Editorials

Statins and the risk of developing diabetes

BMJ 2013; 346 doi: http://dx.doi.org/10.1136/bmj.f3156 (Published 23 May 2013) Cite this as: BMJ 2013;346:f3156
  1. Risto Huupponen, professor1,
  2. Jorma Viikari, professor2
  1. 1Department of Pharmacology, Drug Development and Therapeutics, University of Turku, 20520 Turku, Finland
  2. 2Department of Medicine, University of Turku, Turku, Finland
  1. risto.huupponen{at}utu.fi

Overall benefits of statins still clearly outweigh potential risks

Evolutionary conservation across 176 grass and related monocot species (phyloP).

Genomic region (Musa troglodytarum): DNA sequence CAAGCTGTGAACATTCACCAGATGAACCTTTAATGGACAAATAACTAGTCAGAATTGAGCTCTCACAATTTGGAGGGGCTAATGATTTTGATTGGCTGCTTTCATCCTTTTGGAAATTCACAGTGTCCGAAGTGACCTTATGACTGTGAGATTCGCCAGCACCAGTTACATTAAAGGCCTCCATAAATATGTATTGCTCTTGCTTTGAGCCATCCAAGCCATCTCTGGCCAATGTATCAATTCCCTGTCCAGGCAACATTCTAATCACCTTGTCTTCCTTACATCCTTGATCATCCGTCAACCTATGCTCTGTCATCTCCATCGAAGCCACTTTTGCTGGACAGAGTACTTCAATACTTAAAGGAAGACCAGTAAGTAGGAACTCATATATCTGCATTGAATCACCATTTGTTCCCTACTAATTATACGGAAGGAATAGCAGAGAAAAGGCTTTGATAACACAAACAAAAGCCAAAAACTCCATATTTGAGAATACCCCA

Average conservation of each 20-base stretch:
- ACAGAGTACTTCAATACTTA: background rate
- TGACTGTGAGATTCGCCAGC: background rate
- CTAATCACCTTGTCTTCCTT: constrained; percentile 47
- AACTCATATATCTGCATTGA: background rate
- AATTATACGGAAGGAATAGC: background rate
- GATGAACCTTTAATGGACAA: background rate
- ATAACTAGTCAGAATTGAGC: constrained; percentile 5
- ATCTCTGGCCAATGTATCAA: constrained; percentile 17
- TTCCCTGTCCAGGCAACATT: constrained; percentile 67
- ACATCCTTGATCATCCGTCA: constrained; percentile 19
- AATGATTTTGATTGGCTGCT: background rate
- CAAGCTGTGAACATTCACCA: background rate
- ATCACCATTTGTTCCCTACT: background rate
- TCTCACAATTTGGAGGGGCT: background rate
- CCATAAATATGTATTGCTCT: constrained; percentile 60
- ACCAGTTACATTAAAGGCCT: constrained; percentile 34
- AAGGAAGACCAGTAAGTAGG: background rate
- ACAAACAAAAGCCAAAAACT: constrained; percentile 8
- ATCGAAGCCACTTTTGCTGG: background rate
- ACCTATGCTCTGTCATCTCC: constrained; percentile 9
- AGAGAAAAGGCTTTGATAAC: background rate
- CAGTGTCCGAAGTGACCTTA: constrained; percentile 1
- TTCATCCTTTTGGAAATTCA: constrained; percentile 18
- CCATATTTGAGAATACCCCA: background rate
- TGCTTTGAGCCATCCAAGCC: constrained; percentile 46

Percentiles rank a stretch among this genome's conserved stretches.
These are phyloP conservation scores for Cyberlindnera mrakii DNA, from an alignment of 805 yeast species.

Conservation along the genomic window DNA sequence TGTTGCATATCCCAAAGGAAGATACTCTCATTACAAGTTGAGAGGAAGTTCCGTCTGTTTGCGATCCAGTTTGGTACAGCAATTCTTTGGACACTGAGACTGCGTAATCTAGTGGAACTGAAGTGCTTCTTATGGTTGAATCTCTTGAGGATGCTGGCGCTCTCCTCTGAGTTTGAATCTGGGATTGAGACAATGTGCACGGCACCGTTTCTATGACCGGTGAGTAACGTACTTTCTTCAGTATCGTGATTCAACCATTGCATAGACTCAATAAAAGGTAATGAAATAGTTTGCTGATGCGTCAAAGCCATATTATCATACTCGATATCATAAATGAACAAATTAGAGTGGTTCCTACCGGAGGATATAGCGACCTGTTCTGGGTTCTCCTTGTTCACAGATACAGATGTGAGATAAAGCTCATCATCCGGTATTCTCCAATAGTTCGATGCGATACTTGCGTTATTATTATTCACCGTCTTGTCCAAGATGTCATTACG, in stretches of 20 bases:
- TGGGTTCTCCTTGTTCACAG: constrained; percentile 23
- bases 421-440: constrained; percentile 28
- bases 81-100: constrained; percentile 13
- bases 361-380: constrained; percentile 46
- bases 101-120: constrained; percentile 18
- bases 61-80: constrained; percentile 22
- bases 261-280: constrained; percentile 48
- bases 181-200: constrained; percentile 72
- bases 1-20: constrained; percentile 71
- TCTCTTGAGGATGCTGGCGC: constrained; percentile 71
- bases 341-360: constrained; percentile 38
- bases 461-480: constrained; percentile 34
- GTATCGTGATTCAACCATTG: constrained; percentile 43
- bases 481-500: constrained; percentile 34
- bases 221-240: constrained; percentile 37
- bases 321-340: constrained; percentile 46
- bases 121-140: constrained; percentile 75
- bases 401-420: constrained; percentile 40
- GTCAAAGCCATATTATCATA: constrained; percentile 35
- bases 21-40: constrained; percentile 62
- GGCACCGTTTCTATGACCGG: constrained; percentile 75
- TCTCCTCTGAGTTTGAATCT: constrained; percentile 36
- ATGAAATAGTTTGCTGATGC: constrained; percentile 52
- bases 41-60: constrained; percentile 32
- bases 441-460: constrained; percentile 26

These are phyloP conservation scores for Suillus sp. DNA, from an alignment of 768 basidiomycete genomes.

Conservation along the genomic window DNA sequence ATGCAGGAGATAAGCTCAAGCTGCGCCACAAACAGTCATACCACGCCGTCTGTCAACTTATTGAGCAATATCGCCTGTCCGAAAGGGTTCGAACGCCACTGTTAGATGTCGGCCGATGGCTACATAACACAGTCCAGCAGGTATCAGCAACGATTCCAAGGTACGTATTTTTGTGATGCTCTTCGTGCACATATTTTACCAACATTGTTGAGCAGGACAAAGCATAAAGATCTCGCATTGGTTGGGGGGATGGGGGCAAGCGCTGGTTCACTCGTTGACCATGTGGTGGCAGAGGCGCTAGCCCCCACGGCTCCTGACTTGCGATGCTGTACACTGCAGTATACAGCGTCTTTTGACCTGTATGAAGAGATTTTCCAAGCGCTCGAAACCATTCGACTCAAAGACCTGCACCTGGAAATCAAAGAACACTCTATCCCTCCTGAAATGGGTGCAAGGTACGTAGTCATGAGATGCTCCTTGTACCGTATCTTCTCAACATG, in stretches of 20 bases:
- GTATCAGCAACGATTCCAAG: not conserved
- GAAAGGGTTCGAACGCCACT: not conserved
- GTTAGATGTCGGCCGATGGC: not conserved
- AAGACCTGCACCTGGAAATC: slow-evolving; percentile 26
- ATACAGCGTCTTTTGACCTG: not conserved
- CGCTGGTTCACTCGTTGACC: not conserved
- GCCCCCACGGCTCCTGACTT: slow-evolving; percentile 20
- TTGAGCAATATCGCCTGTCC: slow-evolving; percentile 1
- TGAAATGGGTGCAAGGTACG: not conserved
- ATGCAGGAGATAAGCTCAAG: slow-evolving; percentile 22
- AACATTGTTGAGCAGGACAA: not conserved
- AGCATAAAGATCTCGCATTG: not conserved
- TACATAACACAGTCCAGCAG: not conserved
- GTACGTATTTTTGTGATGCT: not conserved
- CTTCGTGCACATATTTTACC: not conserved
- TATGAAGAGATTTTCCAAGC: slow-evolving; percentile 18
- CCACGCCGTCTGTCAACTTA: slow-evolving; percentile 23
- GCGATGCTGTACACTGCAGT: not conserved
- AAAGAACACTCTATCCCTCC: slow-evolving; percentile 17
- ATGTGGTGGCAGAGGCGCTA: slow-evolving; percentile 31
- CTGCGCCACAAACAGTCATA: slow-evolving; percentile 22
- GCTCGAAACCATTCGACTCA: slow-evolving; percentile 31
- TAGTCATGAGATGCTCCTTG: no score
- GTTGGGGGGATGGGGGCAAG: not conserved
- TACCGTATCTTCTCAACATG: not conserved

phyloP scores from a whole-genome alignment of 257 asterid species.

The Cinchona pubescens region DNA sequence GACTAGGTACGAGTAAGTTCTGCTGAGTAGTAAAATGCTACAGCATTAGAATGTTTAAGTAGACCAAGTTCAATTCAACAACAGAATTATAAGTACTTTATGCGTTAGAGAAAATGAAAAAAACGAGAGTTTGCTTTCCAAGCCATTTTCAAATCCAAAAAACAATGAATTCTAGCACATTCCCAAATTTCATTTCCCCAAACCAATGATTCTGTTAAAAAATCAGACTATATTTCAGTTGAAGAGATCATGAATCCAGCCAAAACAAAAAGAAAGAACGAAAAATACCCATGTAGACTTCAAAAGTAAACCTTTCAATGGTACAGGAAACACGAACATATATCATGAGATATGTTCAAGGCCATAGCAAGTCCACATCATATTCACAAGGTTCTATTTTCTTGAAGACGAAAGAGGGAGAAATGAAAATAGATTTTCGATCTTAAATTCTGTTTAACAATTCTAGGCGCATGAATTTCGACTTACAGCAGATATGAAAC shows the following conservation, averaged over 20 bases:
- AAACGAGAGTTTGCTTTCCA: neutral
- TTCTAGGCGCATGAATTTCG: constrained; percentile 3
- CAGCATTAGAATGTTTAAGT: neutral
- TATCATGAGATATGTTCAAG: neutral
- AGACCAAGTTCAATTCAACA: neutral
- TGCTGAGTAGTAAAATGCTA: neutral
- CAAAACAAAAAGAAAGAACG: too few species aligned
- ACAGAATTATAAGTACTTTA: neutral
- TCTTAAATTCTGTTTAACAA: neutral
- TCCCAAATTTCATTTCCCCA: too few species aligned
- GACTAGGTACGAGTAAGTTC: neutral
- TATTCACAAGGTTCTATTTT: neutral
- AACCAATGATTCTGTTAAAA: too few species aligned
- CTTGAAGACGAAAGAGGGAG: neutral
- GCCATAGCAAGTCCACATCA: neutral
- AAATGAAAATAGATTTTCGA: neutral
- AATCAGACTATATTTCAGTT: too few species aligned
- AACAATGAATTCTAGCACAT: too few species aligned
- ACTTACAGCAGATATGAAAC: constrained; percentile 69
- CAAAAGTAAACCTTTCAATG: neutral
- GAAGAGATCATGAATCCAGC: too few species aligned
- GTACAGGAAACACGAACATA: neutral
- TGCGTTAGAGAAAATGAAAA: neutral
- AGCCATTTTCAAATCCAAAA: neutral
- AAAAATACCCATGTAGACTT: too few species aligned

Statins are the cornerstone of treatment for dyslipidaemia, but a recent meta-analysis of randomised trials found an association between their use and incident diabetes.1 In a linked observational study (doi:10.1136/bmj.f2610), Carter and colleagues provide an important contribution to this topic.2 Using an epidemiological approach, they analysed administrative claims data from Ontario, Canada, to retrospectively examine the comparative risk of incident diabetes for different statins in users aged over 66 years. They found that, compared with pravastatin, treatment with atorvastatin, rosuvastatin, or simvastatin—but not fluvastatin or lovastatin—was associated with an increased risk of incident diabetes in statin-naive older patients without diabetes. The risk of incident diabetes did not differ between patients with or without cardiovascular disease. Importantly, in line with a meta-analysis showing increased risk of diabetes for an intensive statin dose versus a moderate dose,3 Carter and colleagues found an association between development of overt diabetes and potency and dose of …

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